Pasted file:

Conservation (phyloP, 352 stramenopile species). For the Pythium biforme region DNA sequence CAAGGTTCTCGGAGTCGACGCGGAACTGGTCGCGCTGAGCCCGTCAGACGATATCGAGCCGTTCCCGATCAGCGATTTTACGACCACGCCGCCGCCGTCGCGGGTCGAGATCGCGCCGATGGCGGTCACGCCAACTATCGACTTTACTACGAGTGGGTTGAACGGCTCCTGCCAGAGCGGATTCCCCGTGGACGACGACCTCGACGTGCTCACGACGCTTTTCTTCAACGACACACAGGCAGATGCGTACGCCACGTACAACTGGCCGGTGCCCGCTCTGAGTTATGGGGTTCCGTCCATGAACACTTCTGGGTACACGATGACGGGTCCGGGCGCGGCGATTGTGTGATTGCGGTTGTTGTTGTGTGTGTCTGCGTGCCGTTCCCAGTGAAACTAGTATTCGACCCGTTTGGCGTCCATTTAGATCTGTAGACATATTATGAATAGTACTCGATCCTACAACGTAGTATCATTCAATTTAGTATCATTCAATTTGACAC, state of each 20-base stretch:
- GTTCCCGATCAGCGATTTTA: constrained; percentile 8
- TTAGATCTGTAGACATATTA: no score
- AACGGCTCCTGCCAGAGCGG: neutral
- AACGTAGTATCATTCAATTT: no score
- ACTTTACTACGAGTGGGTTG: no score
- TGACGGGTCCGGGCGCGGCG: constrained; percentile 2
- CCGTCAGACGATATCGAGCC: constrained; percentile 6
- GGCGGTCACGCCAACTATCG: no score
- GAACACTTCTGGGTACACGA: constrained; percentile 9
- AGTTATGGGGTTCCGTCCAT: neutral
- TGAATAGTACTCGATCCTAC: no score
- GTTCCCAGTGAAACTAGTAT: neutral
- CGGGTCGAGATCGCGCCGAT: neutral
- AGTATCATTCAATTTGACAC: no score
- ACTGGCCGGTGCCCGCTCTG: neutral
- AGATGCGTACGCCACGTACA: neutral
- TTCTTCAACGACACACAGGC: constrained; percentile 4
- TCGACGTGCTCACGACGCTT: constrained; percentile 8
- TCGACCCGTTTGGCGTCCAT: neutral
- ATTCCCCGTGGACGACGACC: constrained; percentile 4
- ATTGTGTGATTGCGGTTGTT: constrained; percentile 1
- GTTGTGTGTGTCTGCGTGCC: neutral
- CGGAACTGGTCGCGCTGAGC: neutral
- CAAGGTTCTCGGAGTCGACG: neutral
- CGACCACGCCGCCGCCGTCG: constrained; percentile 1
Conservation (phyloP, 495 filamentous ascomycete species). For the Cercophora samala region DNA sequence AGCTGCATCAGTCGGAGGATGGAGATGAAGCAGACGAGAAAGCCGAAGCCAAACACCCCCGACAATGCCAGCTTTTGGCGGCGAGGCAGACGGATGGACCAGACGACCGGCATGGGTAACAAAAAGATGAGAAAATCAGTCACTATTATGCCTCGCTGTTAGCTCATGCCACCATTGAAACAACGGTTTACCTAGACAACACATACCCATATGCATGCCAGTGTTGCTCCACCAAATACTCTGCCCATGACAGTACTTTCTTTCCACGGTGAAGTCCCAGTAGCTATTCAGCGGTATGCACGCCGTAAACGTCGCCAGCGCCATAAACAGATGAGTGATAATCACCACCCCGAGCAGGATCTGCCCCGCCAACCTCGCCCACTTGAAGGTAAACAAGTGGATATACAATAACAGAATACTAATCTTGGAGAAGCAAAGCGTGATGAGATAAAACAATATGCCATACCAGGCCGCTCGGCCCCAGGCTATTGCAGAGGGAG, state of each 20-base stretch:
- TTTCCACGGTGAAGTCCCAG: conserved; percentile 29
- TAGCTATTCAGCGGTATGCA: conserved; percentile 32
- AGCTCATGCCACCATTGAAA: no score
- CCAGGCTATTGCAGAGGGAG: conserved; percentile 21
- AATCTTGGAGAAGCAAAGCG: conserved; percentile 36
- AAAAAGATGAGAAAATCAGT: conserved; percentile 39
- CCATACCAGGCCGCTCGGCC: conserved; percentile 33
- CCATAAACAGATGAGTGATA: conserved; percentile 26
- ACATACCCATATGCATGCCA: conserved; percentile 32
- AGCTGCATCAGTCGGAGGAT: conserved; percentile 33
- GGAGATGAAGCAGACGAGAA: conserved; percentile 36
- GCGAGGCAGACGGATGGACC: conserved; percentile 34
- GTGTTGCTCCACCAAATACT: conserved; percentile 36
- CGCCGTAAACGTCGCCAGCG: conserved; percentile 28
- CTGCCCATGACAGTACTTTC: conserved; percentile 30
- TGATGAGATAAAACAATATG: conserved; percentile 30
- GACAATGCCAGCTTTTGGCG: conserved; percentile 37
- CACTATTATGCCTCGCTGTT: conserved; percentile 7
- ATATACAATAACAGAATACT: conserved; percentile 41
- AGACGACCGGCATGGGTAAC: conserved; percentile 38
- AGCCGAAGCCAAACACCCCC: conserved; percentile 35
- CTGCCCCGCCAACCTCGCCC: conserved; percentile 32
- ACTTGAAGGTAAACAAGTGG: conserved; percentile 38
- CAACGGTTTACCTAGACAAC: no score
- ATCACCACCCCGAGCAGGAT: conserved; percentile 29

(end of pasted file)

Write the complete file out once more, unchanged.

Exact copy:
Conservation (phyloP, 352 stramenopile species). For the Pythium biforme region DNA sequence CAAGGTTCTCGGAGTCGACGCGGAACTGGTCGCGCTGAGCCCGTCAGACGATATCGAGCCGTTCCCGATCAGCGATTTTACGACCACGCCGCCGCCGTCGCGGGTCGAGATCGCGCCGATGGCGGTCACGCCAACTATCGACTTTACTACGAGTGGGTTGAACGGCTCCTGCCAGAGCGGATTCCCCGTGGACGACGACCTCGACGTGCTCACGACGCTTTTCTTCAACGACACACAGGCAGATGCGTACGCCACGTACAACTGGCCGGTGCCCGCTCTGAGTTATGGGGTTCCGTCCATGAACACTTCTGGGTACACGATGACGGGTCCGGGCGCGGCGATTGTGTGATTGCGGTTGTTGTTGTGTGTGTCTGCGTGCCGTTCCCAGTGAAACTAGTATTCGACCCGTTTGGCGTCCATTTAGATCTGTAGACATATTATGAATAGTACTCGATCCTACAACGTAGTATCATTCAATTTAGTATCATTCAATTTGACAC, state of each 20-base stretch:
- GTTCCCGATCAGCGATTTTA: constrained; percentile 8
- TTAGATCTGTAGACATATTA: no score
- AACGGCTCCTGCCAGAGCGG: neutral
- AACGTAGTATCATTCAATTT: no score
- ACTTTACTACGAGTGGGTTG: no score
- TGACGGGTCCGGGCGCGGCG: constrained; percentile 2
- CCGTCAGACGATATCGAGCC: constrained; percentile 6
- GGCGGTCACGCCAACTATCG: no score
- GAACACTTCTGGGTACACGA: constrained; percentile 9
- AGTTATGGGGTTCCGTCCAT: neutral
- TGAATAGTACTCGATCCTAC: no score
- GTTCCCAGTGAAACTAGTAT: neutral
- CGGGTCGAGATCGCGCCGAT: neutral
- AGTATCATTCAATTTGACAC: no score
- ACTGGCCGGTGCCCGCTCTG: neutral
- AGATGCGTACGCCACGTACA: neutral
- TTCTTCAACGACACACAGGC: constrained; percentile 4
- TCGACGTGCTCACGACGCTT: constrained; percentile 8
- TCGACCCGTTTGGCGTCCAT: neutral
- ATTCCCCGTGGACGACGACC: constrained; percentile 4
- ATTGTGTGATTGCGGTTGTT: constrained; percentile 1
- GTTGTGTGTGTCTGCGTGCC: neutral
- CGGAACTGGTCGCGCTGAGC: neutral
- CAAGGTTCTCGGAGTCGACG: neutral
- CGACCACGCCGCCGCCGTCG: constrained; percentile 1
Conservation (phyloP, 495 filamentous ascomycete species). For the Cercophora samala region DNA sequence AGCTGCATCAGTCGGAGGATGGAGATGAAGCAGACGAGAAAGCCGAAGCCAAACACCCCCGACAATGCCAGCTTTTGGCGGCGAGGCAGACGGATGGACCAGACGACCGGCATGGGTAACAAAAAGATGAGAAAATCAGTCACTATTATGCCTCGCTGTTAGCTCATGCCACCATTGAAACAACGGTTTACCTAGACAACACATACCCATATGCATGCCAGTGTTGCTCCACCAAATACTCTGCCCATGACAGTACTTTCTTTCCACGGTGAAGTCCCAGTAGCTATTCAGCGGTATGCACGCCGTAAACGTCGCCAGCGCCATAAACAGATGAGTGATAATCACCACCCCGAGCAGGATCTGCCCCGCCAACCTCGCCCACTTGAAGGTAAACAAGTGGATATACAATAACAGAATACTAATCTTGGAGAAGCAAAGCGTGATGAGATAAAACAATATGCCATACCAGGCCGCTCGGCCCCAGGCTATTGCAGAGGGAG, state of each 20-base stretch:
- TTTCCACGGTGAAGTCCCAG: conserved; percentile 29
- TAGCTATTCAGCGGTATGCA: conserved; percentile 32
- AGCTCATGCCACCATTGAAA: no score
- CCAGGCTATTGCAGAGGGAG: conserved; percentile 21
- AATCTTGGAGAAGCAAAGCG: conserved; percentile 36
- AAAAAGATGAGAAAATCAGT: conserved; percentile 39
- CCATACCAGGCCGCTCGGCC: conserved; percentile 33
- CCATAAACAGATGAGTGATA: conserved; percentile 26
- ACATACCCATATGCATGCCA: conserved; percentile 32
- AGCTGCATCAGTCGGAGGAT: conserved; percentile 33
- GGAGATGAAGCAGACGAGAA: conserved; percentile 36
- GCGAGGCAGACGGATGGACC: conserved; percentile 34
- GTGTTGCTCCACCAAATACT: conserved; percentile 36
- CGCCGTAAACGTCGCCAGCG: conserved; percentile 28
- CTGCCCATGACAGTACTTTC: conserved; percentile 30
- TGATGAGATAAAACAATATG: conserved; percentile 30
- GACAATGCCAGCTTTTGGCG: conserved; percentile 37
- CACTATTATGCCTCGCTGTT: conserved; percentile 7
- ATATACAATAACAGAATACT: conserved; percentile 41
- AGACGACCGGCATGGGTAAC: conserved; percentile 38
- AGCCGAAGCCAAACACCCCC: conserved; percentile 35
- CTGCCCCGCCAACCTCGCCC: conserved; percentile 32
- ACTTGAAGGTAAACAAGTGG: conserved; percentile 38
- CAACGGTTTACCTAGACAAC: no score
- ATCACCACCCCGAGCAGGAT: conserved; percentile 29